The Son of Man has come. We see his glory in the transfiguration. Six days after the dramatic exchanges at Caesarea Philippi, Jesus takes Peter, James, and John up a high mountain. There he is transfigured, his face shining like the sun and his clothes dazzling white. Moses and Elijah appear with him and engage him in conversation.
Peter, overwhelmed, suggests that they build three dwellings for Jesus, Moses, and Elijah, but while Peter is still speaking a cloud overshadows them and from the cloud a voice speaks, “This is my Son, the Beloved; with him I am well pleased; listen to him!”
An extraordinary event! Jesus has just told his disciples that he must go to Jerusalem to be defeated by the elders and chief priests and be killed. But here on this mountain we are privileged to witness his glorification. This is the glory of the Father who submits the Son to death. This is the one who commands the wind and the waves, who drives out demons, who cures the blind, mute, and lame; this is the one who justly judges, but this is also the one who becomes subject to death on our behalf.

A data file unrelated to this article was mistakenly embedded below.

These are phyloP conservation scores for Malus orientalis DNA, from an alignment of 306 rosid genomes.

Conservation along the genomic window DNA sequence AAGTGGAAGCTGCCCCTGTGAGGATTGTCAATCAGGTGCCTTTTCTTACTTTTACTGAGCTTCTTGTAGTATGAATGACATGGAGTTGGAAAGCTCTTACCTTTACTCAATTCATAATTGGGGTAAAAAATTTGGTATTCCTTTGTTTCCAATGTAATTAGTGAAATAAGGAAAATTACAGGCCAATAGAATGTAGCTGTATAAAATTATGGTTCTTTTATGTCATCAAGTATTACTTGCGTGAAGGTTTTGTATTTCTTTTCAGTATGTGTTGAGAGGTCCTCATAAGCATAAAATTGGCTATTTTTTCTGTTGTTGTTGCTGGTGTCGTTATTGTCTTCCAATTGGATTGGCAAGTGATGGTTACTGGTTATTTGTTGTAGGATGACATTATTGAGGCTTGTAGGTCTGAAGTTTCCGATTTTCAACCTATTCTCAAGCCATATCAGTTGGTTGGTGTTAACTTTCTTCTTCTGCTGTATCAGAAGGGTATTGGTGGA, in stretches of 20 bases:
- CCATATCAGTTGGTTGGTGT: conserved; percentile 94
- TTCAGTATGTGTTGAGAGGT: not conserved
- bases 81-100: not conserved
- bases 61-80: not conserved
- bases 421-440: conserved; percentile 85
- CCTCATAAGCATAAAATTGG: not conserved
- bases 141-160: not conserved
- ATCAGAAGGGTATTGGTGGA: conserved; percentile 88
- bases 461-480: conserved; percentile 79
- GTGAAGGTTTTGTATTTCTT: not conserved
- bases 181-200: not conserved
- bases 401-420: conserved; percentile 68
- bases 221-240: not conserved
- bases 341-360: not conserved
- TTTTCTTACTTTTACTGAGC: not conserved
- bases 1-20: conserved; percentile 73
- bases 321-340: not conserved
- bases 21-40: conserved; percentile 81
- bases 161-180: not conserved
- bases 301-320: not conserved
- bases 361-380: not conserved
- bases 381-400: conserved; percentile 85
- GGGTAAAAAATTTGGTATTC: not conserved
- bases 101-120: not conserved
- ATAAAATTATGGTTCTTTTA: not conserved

“Six days later” harkens to creation itself. Jesus’s transfiguration is the seventh day, the day God rested, bringing to completion the work of the previous six days. That day of rest is the day of perfect activity in which we are invited to enjoy God in perfect concord. Is it any wonder that the Sabbath is a day of brightness in which Jesus shines with the brightness of the sun?
That same brightness, moreover, anticipates the new heaven and new earth seen by John in the book of Revelation. The end anticipates the beginning, consummating the glory present in creation. Jesus is transfigured, and we begin to see the glory of the God whose home is among mortals, who will dwell in us, and make us his people, wiping away every tear; and death will be no more (Rev. 21:1–4).